14. As I was typing I thought about woody and especially his sj. I guess one could say more “modern” popular music. 1960s onward. Just a general statement however and of course there will be notable exceptions.
  15. Thank you for those notes! I have always thought the historics were a precursor to the TV but I guess it’s another variation. I was once looking at a historic and the prices seemed to be under the 2k range which I think is great for any 45 really. But I agree with you that the majority of popular music made using a Gibson was a late 50s or 60s era acoustic. Maybe Dylan is the exception...
  16. Looks amazing! I love the guitars with vintage specs. Post a sound clip if you can!
  17. Yea I always wanted and loved vintage but prices and issues kept me away. But I like vintage style tuners, no pickups and all that. They are out there. Look for the Gibson historic j45s. I think that’s what they were called. They were the true vintage before TV I believe, someone can correct me. Look up rainbow guitars in Arizona. That’s where I bought my ‘68 reissue. They had some of the wildest 45s I’ve seen. Gold top ones and all that haha.
  18. I have a 2012 ‘68 reissue 45 and a ‘91 Banner reissue SJ. Same woods, essentially same construction and shape but totally different sounding. To me I like trying to find the 45s that look and sound vintage but with out the vintage issues or price. If that makes any sense haha.
  19. Could you imagine them with any other acoustic/electric guitar? Would the fundamental sound have changed? Would they write the songs the same way?
  20. I don’t know where I read this BUT I’ve heard that John originally meant to ask for an ES-125. But mistakenly got the j160e. I wonder what would have happened if they got those instead...
  21. Ok sorry for the click bait title but I was hoping to hear everyone’s opinions on who’s Gibson acoustic sound they prefer. I think that both bands use of Gibson acoustics, in different ways, contributed a lot to the overall tone, sound, atmosphere, and vibe of the songs and bands image. If you look at the Beatles, the use of the J160e and to a point Texan and J200 contributed to a very very specific sound. Let’s focus on the 160e. Now I can’t think of any other band that has ever utilized this guitar more than them. The mix of ladder bracing, laminate top, and pickup created a distinct sound that, in my opinion, no one has ever replicated. For studio sound it’s believed that the guitar was mic’d and run through an amplifier. That, along with the ceramic saddle and most likely nickel strings, created a jangly, almost metallic sound. My example of the sound I want to focus on is the song “I’m only sleeping.” The acoustic sounds almost metal with a sound that is almost brash at first then grows on you. A much different approach to a typical acoustic sound. Now for The Stones. Much more simplified acoustic sound. I’d say the primary guitar you’d hear with them are a classic mid 60s hummingbird (also perhaps a dove?). Which it did have an adjustable saddle it had a much warmer sound when compared to a standard Beatles acoustic sound. My example for a classic Stones acoustic track is “Sweet Virginia.” The opening acoustic picking, with its bass walks and overall country and western vibe, provide a much different soundscape. To me it sound like an acoustic mic’d right at or near the soundhole. Warm and pronounced. I feel as though the Stones took a much more simplistic approach to acoustic than the Beatles. Is it better? Well that’s just up to your personal opinion these days...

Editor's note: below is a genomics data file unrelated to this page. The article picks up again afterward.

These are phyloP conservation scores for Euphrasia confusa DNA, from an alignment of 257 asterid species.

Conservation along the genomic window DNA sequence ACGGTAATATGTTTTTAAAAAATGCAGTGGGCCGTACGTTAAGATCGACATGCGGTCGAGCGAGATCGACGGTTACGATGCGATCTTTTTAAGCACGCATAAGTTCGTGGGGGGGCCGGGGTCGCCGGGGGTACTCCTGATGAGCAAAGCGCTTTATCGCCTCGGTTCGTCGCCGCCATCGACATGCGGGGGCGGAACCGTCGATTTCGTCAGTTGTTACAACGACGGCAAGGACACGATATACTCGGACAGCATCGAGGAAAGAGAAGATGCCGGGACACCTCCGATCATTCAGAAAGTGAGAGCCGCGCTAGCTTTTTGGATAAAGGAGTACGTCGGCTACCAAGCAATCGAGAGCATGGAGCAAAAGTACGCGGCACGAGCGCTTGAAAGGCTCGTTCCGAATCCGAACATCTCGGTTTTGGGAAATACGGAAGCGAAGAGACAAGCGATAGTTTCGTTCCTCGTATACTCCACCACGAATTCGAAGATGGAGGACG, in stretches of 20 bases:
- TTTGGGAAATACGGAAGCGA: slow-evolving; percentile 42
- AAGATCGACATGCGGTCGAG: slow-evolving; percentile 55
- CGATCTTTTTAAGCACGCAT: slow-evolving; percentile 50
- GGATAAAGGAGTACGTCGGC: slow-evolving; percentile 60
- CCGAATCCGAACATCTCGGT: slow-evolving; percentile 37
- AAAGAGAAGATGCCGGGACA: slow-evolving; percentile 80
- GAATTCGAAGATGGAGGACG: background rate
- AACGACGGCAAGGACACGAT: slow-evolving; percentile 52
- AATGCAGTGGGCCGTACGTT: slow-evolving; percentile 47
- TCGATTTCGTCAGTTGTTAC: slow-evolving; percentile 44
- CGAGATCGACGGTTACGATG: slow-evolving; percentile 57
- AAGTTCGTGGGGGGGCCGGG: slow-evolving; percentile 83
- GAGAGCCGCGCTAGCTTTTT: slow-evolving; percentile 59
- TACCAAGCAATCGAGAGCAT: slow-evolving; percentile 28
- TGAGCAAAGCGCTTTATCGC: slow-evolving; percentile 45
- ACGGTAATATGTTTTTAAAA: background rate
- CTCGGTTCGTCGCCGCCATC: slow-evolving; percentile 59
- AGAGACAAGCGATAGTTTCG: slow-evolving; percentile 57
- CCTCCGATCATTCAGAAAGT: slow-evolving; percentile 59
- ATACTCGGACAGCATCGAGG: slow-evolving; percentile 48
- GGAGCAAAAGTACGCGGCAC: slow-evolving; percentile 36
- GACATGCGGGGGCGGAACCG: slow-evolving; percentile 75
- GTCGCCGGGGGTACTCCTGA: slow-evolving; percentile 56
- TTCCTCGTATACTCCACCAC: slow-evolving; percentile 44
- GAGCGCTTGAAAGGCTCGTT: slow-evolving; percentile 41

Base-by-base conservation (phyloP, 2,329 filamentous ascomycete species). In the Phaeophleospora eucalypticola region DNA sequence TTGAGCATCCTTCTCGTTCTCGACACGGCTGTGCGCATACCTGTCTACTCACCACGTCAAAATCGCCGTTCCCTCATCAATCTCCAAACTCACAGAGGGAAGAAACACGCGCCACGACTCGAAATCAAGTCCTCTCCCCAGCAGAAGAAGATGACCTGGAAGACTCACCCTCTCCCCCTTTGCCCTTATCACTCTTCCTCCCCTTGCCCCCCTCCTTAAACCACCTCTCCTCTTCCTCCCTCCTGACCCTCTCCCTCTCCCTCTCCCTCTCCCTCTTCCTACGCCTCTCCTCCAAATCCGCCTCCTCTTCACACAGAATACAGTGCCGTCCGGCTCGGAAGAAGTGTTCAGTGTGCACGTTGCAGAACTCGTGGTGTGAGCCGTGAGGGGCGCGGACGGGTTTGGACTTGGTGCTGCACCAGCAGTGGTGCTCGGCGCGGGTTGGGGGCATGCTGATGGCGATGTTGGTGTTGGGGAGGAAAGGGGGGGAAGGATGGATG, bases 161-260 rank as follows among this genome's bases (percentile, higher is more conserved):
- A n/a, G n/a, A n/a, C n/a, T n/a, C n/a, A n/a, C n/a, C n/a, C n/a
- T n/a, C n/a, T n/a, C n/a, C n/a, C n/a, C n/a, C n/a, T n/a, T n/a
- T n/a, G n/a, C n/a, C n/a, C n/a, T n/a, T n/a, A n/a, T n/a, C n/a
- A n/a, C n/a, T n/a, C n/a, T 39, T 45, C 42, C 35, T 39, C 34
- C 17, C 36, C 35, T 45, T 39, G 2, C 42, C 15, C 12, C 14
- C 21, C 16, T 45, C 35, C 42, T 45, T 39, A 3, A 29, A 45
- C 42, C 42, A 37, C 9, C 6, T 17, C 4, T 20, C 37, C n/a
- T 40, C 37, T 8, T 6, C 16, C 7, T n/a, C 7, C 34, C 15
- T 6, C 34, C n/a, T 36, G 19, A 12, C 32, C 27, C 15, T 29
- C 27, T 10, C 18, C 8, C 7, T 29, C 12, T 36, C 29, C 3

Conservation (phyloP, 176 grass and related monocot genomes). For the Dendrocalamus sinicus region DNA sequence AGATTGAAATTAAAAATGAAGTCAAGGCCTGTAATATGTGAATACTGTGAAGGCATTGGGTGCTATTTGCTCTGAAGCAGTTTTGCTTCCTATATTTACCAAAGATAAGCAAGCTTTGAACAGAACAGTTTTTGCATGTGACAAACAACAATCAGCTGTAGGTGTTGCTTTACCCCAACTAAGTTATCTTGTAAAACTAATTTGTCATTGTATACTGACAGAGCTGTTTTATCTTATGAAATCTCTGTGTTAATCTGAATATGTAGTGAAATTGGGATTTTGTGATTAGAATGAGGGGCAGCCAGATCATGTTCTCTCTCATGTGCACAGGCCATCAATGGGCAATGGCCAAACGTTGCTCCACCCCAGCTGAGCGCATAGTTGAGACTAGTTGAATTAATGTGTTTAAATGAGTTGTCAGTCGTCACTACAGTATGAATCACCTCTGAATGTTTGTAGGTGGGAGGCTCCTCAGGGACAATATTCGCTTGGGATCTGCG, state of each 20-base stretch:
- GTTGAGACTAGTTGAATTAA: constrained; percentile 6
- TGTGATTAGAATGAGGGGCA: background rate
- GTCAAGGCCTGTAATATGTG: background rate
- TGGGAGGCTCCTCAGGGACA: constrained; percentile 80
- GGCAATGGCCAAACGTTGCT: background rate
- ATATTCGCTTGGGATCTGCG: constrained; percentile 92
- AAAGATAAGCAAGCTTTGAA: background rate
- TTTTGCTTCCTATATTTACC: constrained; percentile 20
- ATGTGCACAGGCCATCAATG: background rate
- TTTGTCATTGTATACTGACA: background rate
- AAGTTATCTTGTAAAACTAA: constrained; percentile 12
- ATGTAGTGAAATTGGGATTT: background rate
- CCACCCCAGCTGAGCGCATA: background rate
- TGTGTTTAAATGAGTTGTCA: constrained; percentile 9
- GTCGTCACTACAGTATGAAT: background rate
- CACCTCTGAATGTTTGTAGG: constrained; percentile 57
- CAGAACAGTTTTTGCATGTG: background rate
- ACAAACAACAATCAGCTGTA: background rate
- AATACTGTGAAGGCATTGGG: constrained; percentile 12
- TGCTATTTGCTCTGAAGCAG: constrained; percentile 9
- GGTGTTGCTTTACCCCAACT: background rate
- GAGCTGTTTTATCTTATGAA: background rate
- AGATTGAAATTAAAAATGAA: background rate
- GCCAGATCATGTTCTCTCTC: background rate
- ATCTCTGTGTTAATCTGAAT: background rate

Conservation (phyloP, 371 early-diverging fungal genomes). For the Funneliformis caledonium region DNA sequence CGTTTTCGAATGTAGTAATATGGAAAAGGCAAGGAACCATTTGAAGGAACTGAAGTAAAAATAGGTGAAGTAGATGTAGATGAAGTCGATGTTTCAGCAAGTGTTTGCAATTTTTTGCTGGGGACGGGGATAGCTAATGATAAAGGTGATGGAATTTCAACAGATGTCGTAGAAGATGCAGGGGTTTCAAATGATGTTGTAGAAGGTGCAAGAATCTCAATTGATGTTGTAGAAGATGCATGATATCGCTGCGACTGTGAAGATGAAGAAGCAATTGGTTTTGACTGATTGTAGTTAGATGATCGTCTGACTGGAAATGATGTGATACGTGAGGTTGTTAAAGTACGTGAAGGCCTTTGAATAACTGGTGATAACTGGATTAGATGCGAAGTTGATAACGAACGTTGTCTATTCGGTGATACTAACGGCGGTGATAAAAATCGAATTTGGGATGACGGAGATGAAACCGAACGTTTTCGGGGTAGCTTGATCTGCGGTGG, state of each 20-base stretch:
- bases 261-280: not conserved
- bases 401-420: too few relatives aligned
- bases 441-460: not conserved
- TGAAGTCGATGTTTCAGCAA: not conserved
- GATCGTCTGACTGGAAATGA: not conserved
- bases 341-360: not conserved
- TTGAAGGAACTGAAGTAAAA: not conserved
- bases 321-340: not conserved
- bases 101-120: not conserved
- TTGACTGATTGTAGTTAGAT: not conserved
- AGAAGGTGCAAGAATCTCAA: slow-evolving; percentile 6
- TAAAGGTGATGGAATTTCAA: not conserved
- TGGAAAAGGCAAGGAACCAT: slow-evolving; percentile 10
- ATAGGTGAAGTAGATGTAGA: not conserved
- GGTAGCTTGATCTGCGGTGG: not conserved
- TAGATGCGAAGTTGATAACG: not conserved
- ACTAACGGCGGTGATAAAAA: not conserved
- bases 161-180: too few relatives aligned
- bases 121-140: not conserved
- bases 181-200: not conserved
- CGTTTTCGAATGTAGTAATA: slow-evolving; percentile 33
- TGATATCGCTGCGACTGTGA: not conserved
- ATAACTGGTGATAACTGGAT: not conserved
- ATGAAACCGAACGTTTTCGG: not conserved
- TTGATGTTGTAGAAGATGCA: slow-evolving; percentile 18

22. Right on man. Good price for a great unique guitar. I bet the nut width is a dream. I once had a little 63 Gibson f25 and it had a 2in nut width. I loved it. So I’m def a fan of that wide spacing.
  23. That’s awesome and something I’ve thought about doing many times! How is the bridge area? Any bellying? I’m guessing since there’s less tension, if it was flat before with a straight neck it should be really good now.
  24. Haha here’s the interview. Starts at the 14:40 mark. I mean I can’t blame the guy... and it’s a ‘51 apparently.
  25. Yea I believe like some older lady who was a fan asked him for his dream guitar and I guess he showed her an eBay auction and she bought it for him. I’m pretty sure it’s a 50s.
  • Create New...